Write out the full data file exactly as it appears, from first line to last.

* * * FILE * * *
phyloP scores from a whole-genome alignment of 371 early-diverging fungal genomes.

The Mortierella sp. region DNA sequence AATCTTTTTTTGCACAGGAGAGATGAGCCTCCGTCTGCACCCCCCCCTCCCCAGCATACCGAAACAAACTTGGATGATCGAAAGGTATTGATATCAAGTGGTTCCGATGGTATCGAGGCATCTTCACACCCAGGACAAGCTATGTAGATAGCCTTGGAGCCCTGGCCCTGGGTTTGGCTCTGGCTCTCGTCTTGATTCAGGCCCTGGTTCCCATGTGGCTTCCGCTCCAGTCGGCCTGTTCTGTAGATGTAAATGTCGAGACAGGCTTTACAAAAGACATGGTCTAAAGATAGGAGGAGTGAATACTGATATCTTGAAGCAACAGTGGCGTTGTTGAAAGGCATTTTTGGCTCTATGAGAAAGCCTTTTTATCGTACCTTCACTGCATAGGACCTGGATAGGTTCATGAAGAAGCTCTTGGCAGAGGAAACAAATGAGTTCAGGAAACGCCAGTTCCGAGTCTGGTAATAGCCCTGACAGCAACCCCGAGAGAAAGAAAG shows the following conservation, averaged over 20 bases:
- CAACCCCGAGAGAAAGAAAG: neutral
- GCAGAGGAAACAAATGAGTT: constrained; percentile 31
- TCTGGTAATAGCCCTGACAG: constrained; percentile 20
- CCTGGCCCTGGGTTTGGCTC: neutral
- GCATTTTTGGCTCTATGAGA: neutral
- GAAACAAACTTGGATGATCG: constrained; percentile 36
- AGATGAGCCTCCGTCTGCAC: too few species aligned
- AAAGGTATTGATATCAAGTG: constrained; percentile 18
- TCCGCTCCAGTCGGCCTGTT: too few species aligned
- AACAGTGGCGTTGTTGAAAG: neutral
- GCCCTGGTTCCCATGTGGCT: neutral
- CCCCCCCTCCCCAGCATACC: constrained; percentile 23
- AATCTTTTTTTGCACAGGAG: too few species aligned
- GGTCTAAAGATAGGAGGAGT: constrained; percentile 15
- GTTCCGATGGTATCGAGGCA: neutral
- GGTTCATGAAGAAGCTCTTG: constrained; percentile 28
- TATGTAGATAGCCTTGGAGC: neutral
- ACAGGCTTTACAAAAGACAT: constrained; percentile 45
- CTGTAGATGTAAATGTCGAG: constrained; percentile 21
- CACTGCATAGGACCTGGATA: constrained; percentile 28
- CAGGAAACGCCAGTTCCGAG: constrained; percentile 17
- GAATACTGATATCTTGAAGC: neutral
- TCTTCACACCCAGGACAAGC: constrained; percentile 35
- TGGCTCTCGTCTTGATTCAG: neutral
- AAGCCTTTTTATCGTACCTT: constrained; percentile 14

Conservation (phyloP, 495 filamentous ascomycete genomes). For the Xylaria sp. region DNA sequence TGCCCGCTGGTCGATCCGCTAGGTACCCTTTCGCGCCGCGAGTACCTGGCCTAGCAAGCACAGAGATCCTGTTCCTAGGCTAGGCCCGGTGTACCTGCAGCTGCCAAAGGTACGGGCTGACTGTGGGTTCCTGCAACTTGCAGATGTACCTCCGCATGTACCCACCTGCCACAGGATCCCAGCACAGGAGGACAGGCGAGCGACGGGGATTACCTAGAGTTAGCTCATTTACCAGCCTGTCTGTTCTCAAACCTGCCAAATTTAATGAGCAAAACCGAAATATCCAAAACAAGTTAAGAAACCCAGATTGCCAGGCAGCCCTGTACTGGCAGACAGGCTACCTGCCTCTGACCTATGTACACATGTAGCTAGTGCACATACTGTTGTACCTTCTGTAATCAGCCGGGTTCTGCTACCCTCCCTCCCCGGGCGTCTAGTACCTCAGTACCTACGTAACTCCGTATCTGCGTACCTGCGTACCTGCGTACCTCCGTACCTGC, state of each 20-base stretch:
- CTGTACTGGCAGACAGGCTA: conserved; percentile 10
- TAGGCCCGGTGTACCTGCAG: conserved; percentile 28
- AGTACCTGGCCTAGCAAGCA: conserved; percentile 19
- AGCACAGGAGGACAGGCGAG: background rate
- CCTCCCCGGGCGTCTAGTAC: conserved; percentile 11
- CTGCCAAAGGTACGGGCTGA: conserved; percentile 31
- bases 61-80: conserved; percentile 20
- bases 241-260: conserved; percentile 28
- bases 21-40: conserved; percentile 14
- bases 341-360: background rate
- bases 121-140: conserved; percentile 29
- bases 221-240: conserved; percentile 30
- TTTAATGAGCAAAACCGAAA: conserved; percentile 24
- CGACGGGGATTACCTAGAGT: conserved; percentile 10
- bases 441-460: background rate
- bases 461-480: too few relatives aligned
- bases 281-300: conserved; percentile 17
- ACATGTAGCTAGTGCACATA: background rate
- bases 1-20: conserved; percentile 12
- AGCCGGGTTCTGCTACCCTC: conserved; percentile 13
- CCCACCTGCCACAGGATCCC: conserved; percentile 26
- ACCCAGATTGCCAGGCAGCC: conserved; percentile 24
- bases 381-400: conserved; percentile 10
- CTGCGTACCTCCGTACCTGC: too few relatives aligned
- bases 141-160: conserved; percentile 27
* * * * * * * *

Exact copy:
phyloP scores from a whole-genome alignment of 371 early-diverging fungal genomes.

The Mortierella sp. region DNA sequence AATCTTTTTTTGCACAGGAGAGATGAGCCTCCGTCTGCACCCCCCCCTCCCCAGCATACCGAAACAAACTTGGATGATCGAAAGGTATTGATATCAAGTGGTTCCGATGGTATCGAGGCATCTTCACACCCAGGACAAGCTATGTAGATAGCCTTGGAGCCCTGGCCCTGGGTTTGGCTCTGGCTCTCGTCTTGATTCAGGCCCTGGTTCCCATGTGGCTTCCGCTCCAGTCGGCCTGTTCTGTAGATGTAAATGTCGAGACAGGCTTTACAAAAGACATGGTCTAAAGATAGGAGGAGTGAATACTGATATCTTGAAGCAACAGTGGCGTTGTTGAAAGGCATTTTTGGCTCTATGAGAAAGCCTTTTTATCGTACCTTCACTGCATAGGACCTGGATAGGTTCATGAAGAAGCTCTTGGCAGAGGAAACAAATGAGTTCAGGAAACGCCAGTTCCGAGTCTGGTAATAGCCCTGACAGCAACCCCGAGAGAAAGAAAG shows the following conservation, averaged over 20 bases:
- CAACCCCGAGAGAAAGAAAG: neutral
- GCAGAGGAAACAAATGAGTT: constrained; percentile 31
- TCTGGTAATAGCCCTGACAG: constrained; percentile 20
- CCTGGCCCTGGGTTTGGCTC: neutral
- GCATTTTTGGCTCTATGAGA: neutral
- GAAACAAACTTGGATGATCG: constrained; percentile 36
- AGATGAGCCTCCGTCTGCAC: too few species aligned
- AAAGGTATTGATATCAAGTG: constrained; percentile 18
- TCCGCTCCAGTCGGCCTGTT: too few species aligned
- AACAGTGGCGTTGTTGAAAG: neutral
- GCCCTGGTTCCCATGTGGCT: neutral
- CCCCCCCTCCCCAGCATACC: constrained; percentile 23
- AATCTTTTTTTGCACAGGAG: too few species aligned
- GGTCTAAAGATAGGAGGAGT: constrained; percentile 15
- GTTCCGATGGTATCGAGGCA: neutral
- GGTTCATGAAGAAGCTCTTG: constrained; percentile 28
- TATGTAGATAGCCTTGGAGC: neutral
- ACAGGCTTTACAAAAGACAT: constrained; percentile 45
- CTGTAGATGTAAATGTCGAG: constrained; percentile 21
- CACTGCATAGGACCTGGATA: constrained; percentile 28
- CAGGAAACGCCAGTTCCGAG: constrained; percentile 17
- GAATACTGATATCTTGAAGC: neutral
- TCTTCACACCCAGGACAAGC: constrained; percentile 35
- TGGCTCTCGTCTTGATTCAG: neutral
- AAGCCTTTTTATCGTACCTT: constrained; percentile 14

Conservation (phyloP, 495 filamentous ascomycete genomes). For the Xylaria sp. region DNA sequence TGCCCGCTGGTCGATCCGCTAGGTACCCTTTCGCGCCGCGAGTACCTGGCCTAGCAAGCACAGAGATCCTGTTCCTAGGCTAGGCCCGGTGTACCTGCAGCTGCCAAAGGTACGGGCTGACTGTGGGTTCCTGCAACTTGCAGATGTACCTCCGCATGTACCCACCTGCCACAGGATCCCAGCACAGGAGGACAGGCGAGCGACGGGGATTACCTAGAGTTAGCTCATTTACCAGCCTGTCTGTTCTCAAACCTGCCAAATTTAATGAGCAAAACCGAAATATCCAAAACAAGTTAAGAAACCCAGATTGCCAGGCAGCCCTGTACTGGCAGACAGGCTACCTGCCTCTGACCTATGTACACATGTAGCTAGTGCACATACTGTTGTACCTTCTGTAATCAGCCGGGTTCTGCTACCCTCCCTCCCCGGGCGTCTAGTACCTCAGTACCTACGTAACTCCGTATCTGCGTACCTGCGTACCTGCGTACCTCCGTACCTGC, state of each 20-base stretch:
- CTGTACTGGCAGACAGGCTA: conserved; percentile 10
- TAGGCCCGGTGTACCTGCAG: conserved; percentile 28
- AGTACCTGGCCTAGCAAGCA: conserved; percentile 19
- AGCACAGGAGGACAGGCGAG: background rate
- CCTCCCCGGGCGTCTAGTAC: conserved; percentile 11
- CTGCCAAAGGTACGGGCTGA: conserved; percentile 31
- bases 61-80: conserved; percentile 20
- bases 241-260: conserved; percentile 28
- bases 21-40: conserved; percentile 14
- bases 341-360: background rate
- bases 121-140: conserved; percentile 29
- bases 221-240: conserved; percentile 30
- TTTAATGAGCAAAACCGAAA: conserved; percentile 24
- CGACGGGGATTACCTAGAGT: conserved; percentile 10
- bases 441-460: background rate
- bases 461-480: too few relatives aligned
- bases 281-300: conserved; percentile 17
- ACATGTAGCTAGTGCACATA: background rate
- bases 1-20: conserved; percentile 12
- AGCCGGGTTCTGCTACCCTC: conserved; percentile 13
- CCCACCTGCCACAGGATCCC: conserved; percentile 26
- ACCCAGATTGCCAGGCAGCC: conserved; percentile 24
- bases 381-400: conserved; percentile 10
- CTGCGTACCTCCGTACCTGC: too few relatives aligned
- bases 141-160: conserved; percentile 27